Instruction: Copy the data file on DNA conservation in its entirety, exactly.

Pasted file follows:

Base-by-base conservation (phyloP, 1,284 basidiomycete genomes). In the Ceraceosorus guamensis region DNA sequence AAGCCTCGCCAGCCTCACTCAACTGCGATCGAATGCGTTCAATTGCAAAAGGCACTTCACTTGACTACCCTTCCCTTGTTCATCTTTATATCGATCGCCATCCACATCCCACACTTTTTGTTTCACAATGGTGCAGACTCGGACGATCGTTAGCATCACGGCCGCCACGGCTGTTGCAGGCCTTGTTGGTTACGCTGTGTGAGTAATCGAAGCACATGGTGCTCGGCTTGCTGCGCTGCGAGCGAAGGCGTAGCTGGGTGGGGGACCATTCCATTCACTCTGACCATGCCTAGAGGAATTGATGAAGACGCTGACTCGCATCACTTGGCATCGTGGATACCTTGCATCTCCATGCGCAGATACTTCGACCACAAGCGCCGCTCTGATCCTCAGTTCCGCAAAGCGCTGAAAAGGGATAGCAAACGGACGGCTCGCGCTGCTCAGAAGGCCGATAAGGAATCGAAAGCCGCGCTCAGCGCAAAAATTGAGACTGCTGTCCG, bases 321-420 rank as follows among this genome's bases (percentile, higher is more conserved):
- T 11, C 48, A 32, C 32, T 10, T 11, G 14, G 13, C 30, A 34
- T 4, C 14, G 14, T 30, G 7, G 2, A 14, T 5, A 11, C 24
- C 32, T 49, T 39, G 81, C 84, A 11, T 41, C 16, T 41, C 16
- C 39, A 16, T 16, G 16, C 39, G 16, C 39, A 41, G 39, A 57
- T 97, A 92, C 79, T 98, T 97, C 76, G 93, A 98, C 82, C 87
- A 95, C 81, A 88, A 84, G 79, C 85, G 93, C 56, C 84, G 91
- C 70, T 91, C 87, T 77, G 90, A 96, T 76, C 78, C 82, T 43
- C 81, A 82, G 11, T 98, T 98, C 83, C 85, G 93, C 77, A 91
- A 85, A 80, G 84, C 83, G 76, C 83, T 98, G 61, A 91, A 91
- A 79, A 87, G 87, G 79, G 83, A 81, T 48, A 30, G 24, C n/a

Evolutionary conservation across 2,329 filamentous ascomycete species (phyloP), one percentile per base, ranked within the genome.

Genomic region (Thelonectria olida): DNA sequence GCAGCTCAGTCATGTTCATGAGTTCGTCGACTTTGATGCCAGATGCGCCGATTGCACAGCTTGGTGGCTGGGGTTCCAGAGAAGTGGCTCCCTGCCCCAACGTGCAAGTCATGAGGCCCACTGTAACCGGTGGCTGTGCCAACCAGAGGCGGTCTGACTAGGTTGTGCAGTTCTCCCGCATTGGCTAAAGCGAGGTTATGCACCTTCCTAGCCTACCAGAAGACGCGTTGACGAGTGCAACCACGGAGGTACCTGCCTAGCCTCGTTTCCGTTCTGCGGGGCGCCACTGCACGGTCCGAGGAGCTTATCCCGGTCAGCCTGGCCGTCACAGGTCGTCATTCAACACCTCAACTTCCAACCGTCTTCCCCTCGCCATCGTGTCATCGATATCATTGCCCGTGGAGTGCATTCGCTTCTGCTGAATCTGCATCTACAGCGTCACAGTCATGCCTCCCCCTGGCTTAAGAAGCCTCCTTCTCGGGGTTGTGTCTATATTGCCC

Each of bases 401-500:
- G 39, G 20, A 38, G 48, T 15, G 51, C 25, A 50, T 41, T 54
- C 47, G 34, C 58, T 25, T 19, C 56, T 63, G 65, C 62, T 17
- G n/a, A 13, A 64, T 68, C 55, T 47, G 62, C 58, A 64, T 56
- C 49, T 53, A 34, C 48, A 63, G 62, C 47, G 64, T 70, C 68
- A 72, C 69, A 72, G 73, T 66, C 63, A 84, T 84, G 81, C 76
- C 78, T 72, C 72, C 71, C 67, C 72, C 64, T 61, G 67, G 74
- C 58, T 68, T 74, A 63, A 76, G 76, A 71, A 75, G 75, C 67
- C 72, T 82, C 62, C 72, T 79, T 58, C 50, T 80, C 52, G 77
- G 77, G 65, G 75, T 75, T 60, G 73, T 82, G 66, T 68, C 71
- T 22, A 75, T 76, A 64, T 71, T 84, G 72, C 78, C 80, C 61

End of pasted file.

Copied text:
Base-by-base conservation (phyloP, 1,284 basidiomycete genomes). In the Ceraceosorus guamensis region DNA sequence AAGCCTCGCCAGCCTCACTCAACTGCGATCGAATGCGTTCAATTGCAAAAGGCACTTCACTTGACTACCCTTCCCTTGTTCATCTTTATATCGATCGCCATCCACATCCCACACTTTTTGTTTCACAATGGTGCAGACTCGGACGATCGTTAGCATCACGGCCGCCACGGCTGTTGCAGGCCTTGTTGGTTACGCTGTGTGAGTAATCGAAGCACATGGTGCTCGGCTTGCTGCGCTGCGAGCGAAGGCGTAGCTGGGTGGGGGACCATTCCATTCACTCTGACCATGCCTAGAGGAATTGATGAAGACGCTGACTCGCATCACTTGGCATCGTGGATACCTTGCATCTCCATGCGCAGATACTTCGACCACAAGCGCCGCTCTGATCCTCAGTTCCGCAAAGCGCTGAAAAGGGATAGCAAACGGACGGCTCGCGCTGCTCAGAAGGCCGATAAGGAATCGAAAGCCGCGCTCAGCGCAAAAATTGAGACTGCTGTCCG, bases 321-420 rank as follows among this genome's bases (percentile, higher is more conserved):
- T 11, C 48, A 32, C 32, T 10, T 11, G 14, G 13, C 30, A 34
- T 4, C 14, G 14, T 30, G 7, G 2, A 14, T 5, A 11, C 24
- C 32, T 49, T 39, G 81, C 84, A 11, T 41, C 16, T 41, C 16
- C 39, A 16, T 16, G 16, C 39, G 16, C 39, A 41, G 39, A 57
- T 97, A 92, C 79, T 98, T 97, C 76, G 93, A 98, C 82, C 87
- A 95, C 81, A 88, A 84, G 79, C 85, G 93, C 56, C 84, G 91
- C 70, T 91, C 87, T 77, G 90, A 96, T 76, C 78, C 82, T 43
- C 81, A 82, G 11, T 98, T 98, C 83, C 85, G 93, C 77, A 91
- A 85, A 80, G 84, C 83, G 76, C 83, T 98, G 61, A 91, A 91
- A 79, A 87, G 87, G 79, G 83, A 81, T 48, A 30, G 24, C n/a

Evolutionary conservation across 2,329 filamentous ascomycete species (phyloP), one percentile per base, ranked within the genome.

Genomic region (Thelonectria olida): DNA sequence GCAGCTCAGTCATGTTCATGAGTTCGTCGACTTTGATGCCAGATGCGCCGATTGCACAGCTTGGTGGCTGGGGTTCCAGAGAAGTGGCTCCCTGCCCCAACGTGCAAGTCATGAGGCCCACTGTAACCGGTGGCTGTGCCAACCAGAGGCGGTCTGACTAGGTTGTGCAGTTCTCCCGCATTGGCTAAAGCGAGGTTATGCACCTTCCTAGCCTACCAGAAGACGCGTTGACGAGTGCAACCACGGAGGTACCTGCCTAGCCTCGTTTCCGTTCTGCGGGGCGCCACTGCACGGTCCGAGGAGCTTATCCCGGTCAGCCTGGCCGTCACAGGTCGTCATTCAACACCTCAACTTCCAACCGTCTTCCCCTCGCCATCGTGTCATCGATATCATTGCCCGTGGAGTGCATTCGCTTCTGCTGAATCTGCATCTACAGCGTCACAGTCATGCCTCCCCCTGGCTTAAGAAGCCTCCTTCTCGGGGTTGTGTCTATATTGCCC

Each of bases 401-500:
- G 39, G 20, A 38, G 48, T 15, G 51, C 25, A 50, T 41, T 54
- C 47, G 34, C 58, T 25, T 19, C 56, T 63, G 65, C 62, T 17
- G n/a, A 13, A 64, T 68, C 55, T 47, G 62, C 58, A 64, T 56
- C 49, T 53, A 34, C 48, A 63, G 62, C 47, G 64, T 70, C 68
- A 72, C 69, A 72, G 73, T 66, C 63, A 84, T 84, G 81, C 76
- C 78, T 72, C 72, C 71, C 67, C 72, C 64, T 61, G 67, G 74
- C 58, T 68, T 74, A 63, A 76, G 76, A 71, A 75, G 75, C 67
- C 72, T 82, C 62, C 72, T 79, T 58, C 50, T 80, C 52, G 77
- G 77, G 65, G 75, T 75, T 60, G 73, T 82, G 66, T 68, C 71
- T 22, A 75, T 76, A 64, T 71, T 84, G 72, C 78, C 80, C 61